[R7RS+] This form has different meanings in the toplevel (without no local bindings) or inside a local scope.
On toplevel, it defines a global binding to a symbol variable. In the first form, it globally binds a symbol variable to the value of expression, in the current module.
(define x (+ 1 2)) x ⇒ 3 (define y (lambda (a) (* a 2))) (y 8) ⇒ 16
The second form is a syntactic sugar of defining a procedure. It is equivalent to the following form.
(define (name . args) body …) ≡ (define name (lambda args body …))
If the form appears inside a local scope (internal define), this introduce a local binding of the variable.
Internal defines can appear in the beginning of body of
or other forms that introduces local bindings. They are equivalent
letrec* form, as shown below.
(lambda (a b) (define (cube x) (* x x x)) (define (square x) (* x x)) (+ (cube a) (square b))) ≡ (lambda (a b) (letrec* ([cube (lambda (x) (* x x x))] [square (lambda (x) (* x x))]) (+ (cube a) (square b))))
Since internal defines are essentially a
you can write mutually recursive local functions, and you can
use preceding bindings introduced in the same scope to calculate
the value to be defined. However, you can’t use a binding that is introduced
after an internal define form to calculate its value; if you do so,
Gauche may not report an error immediately, but you may get strange
errors later on.
(lambda (a) (define x (* a 2)) (define y (+ x 1)) ; ok to use x to calculate y (* a y)) (lambda (a) ;; You can refer to even? in odd?, since the value of even? ;; isn't used at the time odd? is defined; it is only used ;; when odd? is called. (define (odd? x) (or (= x 1) (not (even? (- x 1))))) (define (even? x) (or (= x 0) (not (odd? (- x 1))))) (odd? a)) (lambda (a) ;; This is not ok, for defining y needs to use the value ;; of x. However, you may not get an error immediately. (define y (+ x 1)) (define x (* a 2)) (* a y))
Inside the body of binding constructs, internal defines must appear
before any expression of the same level. The following code isn’t allowed, for
(print a) precedes the
(lambda (a) (print a) (define (cube x) (* x x x)) ; error! (cube a))
It is also invalid to put no expressions but internal defines inside the body of binding constructs, although Gauche don’t report an error.
begin (see Sequencing) doesn’t introduce a new scope.
Defines in the
begin act as if
begin and surrounding
parenthesis are not there. Thus these two forms are equivalent.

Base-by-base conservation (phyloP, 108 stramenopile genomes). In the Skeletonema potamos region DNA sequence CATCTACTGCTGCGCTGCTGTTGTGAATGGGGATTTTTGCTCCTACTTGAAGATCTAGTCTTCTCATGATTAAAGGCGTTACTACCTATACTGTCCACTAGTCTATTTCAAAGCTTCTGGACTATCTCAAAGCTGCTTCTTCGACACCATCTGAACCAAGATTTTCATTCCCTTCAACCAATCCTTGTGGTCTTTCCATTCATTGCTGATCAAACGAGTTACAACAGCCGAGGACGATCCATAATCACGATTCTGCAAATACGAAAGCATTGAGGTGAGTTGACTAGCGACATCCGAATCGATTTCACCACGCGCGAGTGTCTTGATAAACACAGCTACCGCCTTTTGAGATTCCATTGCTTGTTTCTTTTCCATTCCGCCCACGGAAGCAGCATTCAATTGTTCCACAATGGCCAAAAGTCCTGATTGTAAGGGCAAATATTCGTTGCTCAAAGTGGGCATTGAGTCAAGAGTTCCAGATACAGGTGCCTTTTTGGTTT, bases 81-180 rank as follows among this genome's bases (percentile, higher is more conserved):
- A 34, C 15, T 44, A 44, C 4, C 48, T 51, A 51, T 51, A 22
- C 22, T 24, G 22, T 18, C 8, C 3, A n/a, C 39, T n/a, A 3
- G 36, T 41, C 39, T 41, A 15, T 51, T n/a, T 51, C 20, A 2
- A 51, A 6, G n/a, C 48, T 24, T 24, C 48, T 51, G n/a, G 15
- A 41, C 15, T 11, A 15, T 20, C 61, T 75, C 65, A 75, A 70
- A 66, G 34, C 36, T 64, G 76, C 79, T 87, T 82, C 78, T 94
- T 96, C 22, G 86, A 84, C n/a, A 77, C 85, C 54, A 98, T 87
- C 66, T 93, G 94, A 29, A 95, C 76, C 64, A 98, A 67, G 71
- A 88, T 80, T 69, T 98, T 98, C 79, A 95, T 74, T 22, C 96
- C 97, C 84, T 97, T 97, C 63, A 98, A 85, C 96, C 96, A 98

(let ((x 0)) (begin (define (foo y) (+ x y))) (foo 3)) ≡ (let ((x 0)) (define (foo y) (+ x y)) (foo 3))
[R7RS] Expr is evaluated, and each value of the result is bound to each vars. In the first form, it is an error unless expr yields the same number of values as vars.
(define-values (lo hi) (min&max 3 -1 15 2)) lo ⇒ -1 hi ⇒ 15
In the second form, expr may yield as many values as var var1 … or more; the excess values are made into a list and bound to var2.
(define-values (a b . c) (values 1 2 3 4)) a ⇒ 1 b ⇒ 2 c ⇒ (3 4)
In the last form, all the values yielded by expr are gathered to a list and bound to var.
(define-values qr (quotient&remainder 23 5)) qr ⇒ (4 3)
You can use
define is allowed;
that is, you can mix
define-values in internal defines.
(define (foo . args) (define-values (lo hi) (apply min&max args)) (define len (length args)) (list len lo hi)) (foo 1 4 9 3 0 7) ⇒ (6 0 9)
This form is only effective in toplevel.
define, but that the compiler assumes
the value of variable won’t change and generates
An error is signaled when you use
set! to change the value
of variable. It is allowed to redefine variable,
but a warning is printed.
There’s no “internal
define-constant”, since the compiler
can figure out whether a local binding is mutated,
and optimize code accordingly, without a help of declarations.
This form must appear in the toplevel. It creates a global binding of variable in module, which must be either a symbol of the module name or a module object. If module is a symbol, the named module must exist.
Expression is evaluated in the current module.
The second form is merely a syntactic sugar of:
(define-in-module module variable (lambda formals body …))
Note: to find out if a symbol has definition (global binding) in
the current module, you can use
(see Module introspection).